This book is the perfect pick up and put down as the letters are mostly short and cover Charlie’s life from his time at Eton, through his various and diverse occupations which included an officer in the Coldstream Guards, roughneck on an oil rig, pop group manager, vintage car restorer, a mechanic in Africa, an estate agent, an antiques dealer and a manufacturer of boxer shorts, all of which caused his parents exasperation and disappointment, although they always conveyed to him their unflinching love and support. To parents it is confirmation that you are not alone -– to children it should be required reading. As Roger Mortimer says, “I am very fond of you, but you do drive me round the bend.”

– Camilla Paul, Managing Editor




holiday book gift guide

RELATION OF VIRGINIA: A Boy’s Memoir of Life with the Powhatans and Patawomecks By Henry Spelman, Introduction by Karen Ordahl Kupperman

York University Press, 2019, $15


I’ve become besotted with everything Jamestown since watching the TV series (produced by the same folks who did Downton Abbey). This stocking stuffer slim book is the only first-hand account written by an English boy who lived with the “naturals” as they were called. Both the Native Americans and English colonists exchanged adolescent boys who would then become translators and cultural ambassadors for their respective people. In Henry Spelman’s case, he was 16 in 1611, when he was taken in by the Powhatans and later the Patowomecks. We learn there was no discrimination when it came to riches. Everyone held out their hand whether the prized possessions were copper and beads or land ownership as far as the eye could see.

– Helen Mitsios, Books Editor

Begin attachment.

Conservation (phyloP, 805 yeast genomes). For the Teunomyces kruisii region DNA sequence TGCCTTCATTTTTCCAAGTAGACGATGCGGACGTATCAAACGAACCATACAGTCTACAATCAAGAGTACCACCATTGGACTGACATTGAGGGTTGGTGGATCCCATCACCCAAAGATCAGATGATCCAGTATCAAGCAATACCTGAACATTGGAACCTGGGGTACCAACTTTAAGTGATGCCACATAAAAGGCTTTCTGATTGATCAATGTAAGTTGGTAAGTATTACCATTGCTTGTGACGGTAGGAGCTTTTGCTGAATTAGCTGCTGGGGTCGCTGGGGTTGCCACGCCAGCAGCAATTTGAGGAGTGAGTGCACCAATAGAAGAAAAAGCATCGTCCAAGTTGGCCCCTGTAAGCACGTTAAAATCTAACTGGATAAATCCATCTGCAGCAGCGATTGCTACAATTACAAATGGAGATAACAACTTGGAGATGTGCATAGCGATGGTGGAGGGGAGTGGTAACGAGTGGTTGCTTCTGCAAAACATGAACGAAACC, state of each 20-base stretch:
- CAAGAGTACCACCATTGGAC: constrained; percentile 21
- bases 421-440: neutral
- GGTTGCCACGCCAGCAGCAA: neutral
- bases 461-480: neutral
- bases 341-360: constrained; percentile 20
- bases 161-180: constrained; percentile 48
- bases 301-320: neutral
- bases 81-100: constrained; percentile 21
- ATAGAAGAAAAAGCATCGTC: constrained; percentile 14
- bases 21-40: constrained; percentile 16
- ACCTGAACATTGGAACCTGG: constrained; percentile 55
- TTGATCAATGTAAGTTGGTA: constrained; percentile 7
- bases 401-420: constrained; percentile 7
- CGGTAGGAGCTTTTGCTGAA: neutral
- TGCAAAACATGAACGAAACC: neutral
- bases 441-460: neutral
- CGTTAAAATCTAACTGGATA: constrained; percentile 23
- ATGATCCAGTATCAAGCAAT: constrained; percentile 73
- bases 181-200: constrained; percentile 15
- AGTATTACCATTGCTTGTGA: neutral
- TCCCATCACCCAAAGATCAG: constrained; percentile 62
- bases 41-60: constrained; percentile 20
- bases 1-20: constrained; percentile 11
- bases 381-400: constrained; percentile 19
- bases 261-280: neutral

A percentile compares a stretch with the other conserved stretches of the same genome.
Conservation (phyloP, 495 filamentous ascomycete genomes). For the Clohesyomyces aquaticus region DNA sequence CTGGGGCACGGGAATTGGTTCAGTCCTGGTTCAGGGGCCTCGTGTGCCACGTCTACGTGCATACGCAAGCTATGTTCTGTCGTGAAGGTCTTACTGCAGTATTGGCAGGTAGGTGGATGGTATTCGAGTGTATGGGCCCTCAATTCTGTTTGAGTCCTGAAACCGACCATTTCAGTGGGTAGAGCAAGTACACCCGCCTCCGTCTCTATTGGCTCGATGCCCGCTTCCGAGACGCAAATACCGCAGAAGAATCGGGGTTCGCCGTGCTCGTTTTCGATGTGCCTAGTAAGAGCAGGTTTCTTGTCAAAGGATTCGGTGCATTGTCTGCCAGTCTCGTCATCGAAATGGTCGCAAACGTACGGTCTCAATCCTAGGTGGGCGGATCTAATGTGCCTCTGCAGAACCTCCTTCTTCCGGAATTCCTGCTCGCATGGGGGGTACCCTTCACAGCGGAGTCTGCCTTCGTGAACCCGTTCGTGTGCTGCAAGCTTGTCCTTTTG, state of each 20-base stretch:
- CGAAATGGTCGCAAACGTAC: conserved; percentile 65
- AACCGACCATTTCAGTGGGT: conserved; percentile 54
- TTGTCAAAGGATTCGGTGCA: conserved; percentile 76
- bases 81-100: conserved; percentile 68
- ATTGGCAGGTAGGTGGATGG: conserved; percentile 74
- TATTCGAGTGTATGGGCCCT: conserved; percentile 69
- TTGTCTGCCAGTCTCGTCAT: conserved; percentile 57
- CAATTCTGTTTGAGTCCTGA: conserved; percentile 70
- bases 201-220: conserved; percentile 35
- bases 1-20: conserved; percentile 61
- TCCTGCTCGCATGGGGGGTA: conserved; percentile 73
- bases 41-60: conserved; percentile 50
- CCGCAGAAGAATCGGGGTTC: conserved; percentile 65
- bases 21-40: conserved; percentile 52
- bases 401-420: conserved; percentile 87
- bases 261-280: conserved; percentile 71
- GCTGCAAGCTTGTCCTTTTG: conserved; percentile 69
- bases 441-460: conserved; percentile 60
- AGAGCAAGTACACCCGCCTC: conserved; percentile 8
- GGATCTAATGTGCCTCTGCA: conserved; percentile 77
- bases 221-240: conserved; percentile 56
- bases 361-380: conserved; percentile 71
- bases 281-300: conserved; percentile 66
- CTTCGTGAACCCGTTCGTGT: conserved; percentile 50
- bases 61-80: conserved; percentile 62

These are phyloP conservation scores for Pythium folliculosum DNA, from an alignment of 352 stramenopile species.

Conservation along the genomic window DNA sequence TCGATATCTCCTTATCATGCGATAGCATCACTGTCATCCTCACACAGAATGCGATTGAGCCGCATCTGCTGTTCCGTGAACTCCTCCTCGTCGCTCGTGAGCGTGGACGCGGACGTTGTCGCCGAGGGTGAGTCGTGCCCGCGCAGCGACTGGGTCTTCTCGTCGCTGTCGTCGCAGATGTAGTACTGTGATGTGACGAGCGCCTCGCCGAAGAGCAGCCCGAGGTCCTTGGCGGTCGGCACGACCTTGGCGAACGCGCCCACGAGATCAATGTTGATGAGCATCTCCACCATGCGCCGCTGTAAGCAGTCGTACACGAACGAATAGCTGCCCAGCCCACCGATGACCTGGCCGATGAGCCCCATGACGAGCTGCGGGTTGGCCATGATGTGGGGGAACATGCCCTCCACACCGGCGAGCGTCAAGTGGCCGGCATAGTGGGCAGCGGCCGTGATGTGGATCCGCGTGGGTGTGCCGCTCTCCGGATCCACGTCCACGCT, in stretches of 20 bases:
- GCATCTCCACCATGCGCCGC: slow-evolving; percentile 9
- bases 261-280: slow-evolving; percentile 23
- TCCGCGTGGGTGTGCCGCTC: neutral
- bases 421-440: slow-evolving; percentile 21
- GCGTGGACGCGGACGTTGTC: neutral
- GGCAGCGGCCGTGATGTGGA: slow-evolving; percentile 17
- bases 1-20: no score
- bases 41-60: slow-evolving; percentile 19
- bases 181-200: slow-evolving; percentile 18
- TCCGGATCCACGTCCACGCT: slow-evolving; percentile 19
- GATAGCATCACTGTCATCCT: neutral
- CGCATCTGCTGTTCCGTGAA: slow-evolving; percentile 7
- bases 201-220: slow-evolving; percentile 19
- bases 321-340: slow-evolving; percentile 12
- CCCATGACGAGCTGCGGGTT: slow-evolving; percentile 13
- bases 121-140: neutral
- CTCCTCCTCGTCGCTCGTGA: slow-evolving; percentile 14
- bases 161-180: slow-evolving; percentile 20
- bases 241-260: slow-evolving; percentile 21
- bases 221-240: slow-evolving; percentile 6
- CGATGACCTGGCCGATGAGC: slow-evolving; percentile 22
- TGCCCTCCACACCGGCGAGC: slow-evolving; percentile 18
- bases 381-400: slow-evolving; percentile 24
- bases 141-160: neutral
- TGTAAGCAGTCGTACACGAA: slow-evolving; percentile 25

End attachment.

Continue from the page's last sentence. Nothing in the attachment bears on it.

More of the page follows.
holiday book gift guideIL BUCO Stories and Recipes By Donna Leonard with Joshua David Stein

HarperDesign, $60


This is a cookbook, but better displayed on your coffee table than wedged in somewhere between God knows what in your kitchen. Because this is a beautiful book, full of photographs as good as the food — I say that with authority, as I’ve been eating at Il Buco since it opened in the early ’90s, when it was an antiques store by day that became an impromptu pop-up restaurant a couple of nights a week, long before the now ubiquitous pop-up notion was a thing. 


The title declares the intention to tell stories and the authors do that engagingly and appetizingly, as they describe the unorthodox journey of the restaurant and the processes for their specially sourced ingredients. The restaurant was started by Donna Leonard and her then boyfriend Alberto Avalle, an Italian with the gifted touch of a great chef, who were intent on running an antiques store and export business. But they shared their homemade lunches with whoever happened to be in the store, and then cocktails and snacks with customers in the evening, and soon it was a sensation and they had to go full bore. The idea was you not only got a great Italian meal, cooked from the simplest preparations, which is the magic, but you could buy the furniture you were sitting at. And people did, and eventually Alberto and Donna had to stop selling it, because they were losing their seating capacity. 


The recipes here tell you exactly how to recreate the amazing dishes, from exotic bottarga in olive oil, and thinly sliced octopus crudo, to the most exquisite lamb ribs, fried rabbit with rosemary and several spectacular and distinct fish preparations. A person can get lost in these rich and colorful pages, and that’s a fine thing, but whoever you give this to should not forget to use the recipes. And invite you over when they do. 

– Bob Guccione, Jr., Editor in Chief